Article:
based on the hazards identified at those points.
HACCP must be built on a solid foundation of prerequisite programs. These programs
protect food from contamination, minimize microbial growth, and ensure the proper
functioning of equipment maintenance and the selection of suppliers.
While a generic HACCP plan can serve as a useful guide, each facility must develop a
plan addressing its own unique conditions. The plan should be specific to the facility,
its menu, customers, equipment, processes and operations. An effective HACCP plan
will be based on the seven basic principles:
Conduct a hazard analysis. Identifying and assess potential hazards in
the serve food.
Determine critical control points (CCP). Points in the flow of food
essential to preventing, eliminating, or reducing a food safety hazard. If
this is the last point at which this hazard can controlled before the food is
served, then it is a CCP.
Establish critical limit. For each CCP, minimum and maximum limits
are needed that must be met to prevent, eliminate, or reduce the hazard to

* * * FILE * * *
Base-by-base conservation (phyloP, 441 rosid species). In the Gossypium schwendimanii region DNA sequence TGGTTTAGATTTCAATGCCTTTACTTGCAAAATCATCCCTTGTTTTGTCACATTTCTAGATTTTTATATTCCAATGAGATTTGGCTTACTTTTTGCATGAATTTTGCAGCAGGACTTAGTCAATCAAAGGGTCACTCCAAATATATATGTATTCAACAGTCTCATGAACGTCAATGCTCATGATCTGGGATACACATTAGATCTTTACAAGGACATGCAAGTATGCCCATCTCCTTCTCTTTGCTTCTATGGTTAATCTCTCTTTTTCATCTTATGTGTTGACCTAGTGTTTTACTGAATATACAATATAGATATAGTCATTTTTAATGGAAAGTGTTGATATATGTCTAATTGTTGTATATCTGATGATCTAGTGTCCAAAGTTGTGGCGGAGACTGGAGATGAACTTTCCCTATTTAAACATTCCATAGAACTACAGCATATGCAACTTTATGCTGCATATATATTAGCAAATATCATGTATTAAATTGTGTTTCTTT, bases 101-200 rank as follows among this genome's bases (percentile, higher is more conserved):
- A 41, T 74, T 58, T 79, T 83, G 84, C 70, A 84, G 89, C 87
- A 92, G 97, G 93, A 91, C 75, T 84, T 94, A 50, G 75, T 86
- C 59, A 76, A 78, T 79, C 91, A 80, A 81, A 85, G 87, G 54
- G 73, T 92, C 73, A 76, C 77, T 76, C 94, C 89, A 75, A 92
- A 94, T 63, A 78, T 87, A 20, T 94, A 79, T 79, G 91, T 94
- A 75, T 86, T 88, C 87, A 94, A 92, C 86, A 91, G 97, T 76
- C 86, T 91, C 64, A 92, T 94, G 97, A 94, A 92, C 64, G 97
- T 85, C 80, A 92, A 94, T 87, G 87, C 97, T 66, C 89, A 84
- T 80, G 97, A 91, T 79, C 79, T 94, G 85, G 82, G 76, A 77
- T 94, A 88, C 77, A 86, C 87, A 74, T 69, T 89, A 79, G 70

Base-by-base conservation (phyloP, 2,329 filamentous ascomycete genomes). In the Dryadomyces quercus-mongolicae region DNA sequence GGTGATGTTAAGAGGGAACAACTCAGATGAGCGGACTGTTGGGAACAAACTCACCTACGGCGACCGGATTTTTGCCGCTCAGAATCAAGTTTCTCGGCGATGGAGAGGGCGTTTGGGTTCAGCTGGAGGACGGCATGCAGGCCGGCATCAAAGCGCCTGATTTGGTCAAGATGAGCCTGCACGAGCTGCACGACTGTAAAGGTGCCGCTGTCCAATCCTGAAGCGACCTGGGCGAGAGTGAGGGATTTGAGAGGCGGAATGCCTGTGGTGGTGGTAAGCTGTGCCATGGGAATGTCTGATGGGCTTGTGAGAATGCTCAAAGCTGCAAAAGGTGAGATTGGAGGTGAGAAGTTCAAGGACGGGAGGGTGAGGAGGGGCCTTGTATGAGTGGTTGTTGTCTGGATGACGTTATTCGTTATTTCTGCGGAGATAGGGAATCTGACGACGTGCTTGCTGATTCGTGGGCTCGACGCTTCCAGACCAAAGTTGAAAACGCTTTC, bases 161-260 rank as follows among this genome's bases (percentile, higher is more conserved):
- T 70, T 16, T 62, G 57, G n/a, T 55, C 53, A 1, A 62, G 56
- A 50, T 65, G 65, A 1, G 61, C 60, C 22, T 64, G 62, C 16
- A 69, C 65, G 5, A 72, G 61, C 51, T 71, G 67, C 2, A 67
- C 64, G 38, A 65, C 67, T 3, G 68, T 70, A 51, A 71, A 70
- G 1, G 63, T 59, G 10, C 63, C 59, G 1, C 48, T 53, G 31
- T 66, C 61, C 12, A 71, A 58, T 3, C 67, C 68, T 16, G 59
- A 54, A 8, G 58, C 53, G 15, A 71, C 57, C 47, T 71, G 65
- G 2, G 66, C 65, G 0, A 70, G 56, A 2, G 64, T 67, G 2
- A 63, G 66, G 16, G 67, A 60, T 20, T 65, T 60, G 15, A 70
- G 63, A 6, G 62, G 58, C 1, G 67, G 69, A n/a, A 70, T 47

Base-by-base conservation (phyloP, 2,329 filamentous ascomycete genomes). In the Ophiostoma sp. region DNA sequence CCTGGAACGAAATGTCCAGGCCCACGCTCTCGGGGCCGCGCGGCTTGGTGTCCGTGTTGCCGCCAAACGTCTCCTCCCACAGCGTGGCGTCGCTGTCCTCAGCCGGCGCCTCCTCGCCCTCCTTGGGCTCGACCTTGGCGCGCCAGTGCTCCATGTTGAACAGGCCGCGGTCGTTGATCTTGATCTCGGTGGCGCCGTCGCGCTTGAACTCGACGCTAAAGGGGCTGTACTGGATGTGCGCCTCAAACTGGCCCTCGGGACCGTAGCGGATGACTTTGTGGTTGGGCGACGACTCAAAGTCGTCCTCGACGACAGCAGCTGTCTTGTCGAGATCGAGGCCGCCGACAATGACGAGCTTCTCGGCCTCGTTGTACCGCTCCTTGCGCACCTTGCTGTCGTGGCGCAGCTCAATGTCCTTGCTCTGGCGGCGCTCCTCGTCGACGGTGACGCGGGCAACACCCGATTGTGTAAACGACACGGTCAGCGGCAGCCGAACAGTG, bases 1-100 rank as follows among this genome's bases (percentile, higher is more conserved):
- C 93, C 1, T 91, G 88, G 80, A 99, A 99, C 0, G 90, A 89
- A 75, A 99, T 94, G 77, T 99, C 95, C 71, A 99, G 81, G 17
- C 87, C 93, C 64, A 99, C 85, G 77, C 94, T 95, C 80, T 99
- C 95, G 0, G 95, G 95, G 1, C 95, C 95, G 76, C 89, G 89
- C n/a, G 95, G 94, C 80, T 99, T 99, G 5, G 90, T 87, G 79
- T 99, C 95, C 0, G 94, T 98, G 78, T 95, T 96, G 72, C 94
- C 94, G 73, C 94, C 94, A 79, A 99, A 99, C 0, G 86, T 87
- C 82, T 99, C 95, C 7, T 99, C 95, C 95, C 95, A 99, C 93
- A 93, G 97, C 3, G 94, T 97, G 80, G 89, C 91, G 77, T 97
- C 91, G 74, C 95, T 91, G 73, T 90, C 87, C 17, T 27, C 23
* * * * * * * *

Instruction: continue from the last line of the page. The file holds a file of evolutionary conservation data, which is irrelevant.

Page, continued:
an acceptable limit.
Establish monitoring procedures. Once limits have been established,
we need the ways for checking them to make sure they are met.
Identify corrective actions. The operation have to determine what will
do if the critical limit is not met.
Verify that the system works. Determination of the plan working as
intended.
Establish procedures for record keeping and documentation.
Documentation will include time-temperature logs, calibration records,
corrective actions, etc.
In the content of these principles we can identify key steps. For ex.: key steps
which we have to follow in hazard analysis are:
Identifying of potential food hazards. That mean we have to identify any
food that may become contaminated if handled incorrectly at any step in
its flow through the establishment, or that may allow the growth of
harmful micro organisms.

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S. Martinoska: SAFETY VALUE IN RESTAURANT INDUSTRY AS AN ETHICAL QUALITY

Determine where hazards can occur in the flow of food. For each item on
the list of potentially hazardous food, we have to each step in its flow
through the establishment. This might include receiving, storage,
preparation, cooking, holding, service, cooling and reheating.
Grouping of the food by how it is processed in the establishment. The
most common groups include: Food prepared and served without cooking
(salads, raw oysters, cheeses and sandwich meats), Food prepared and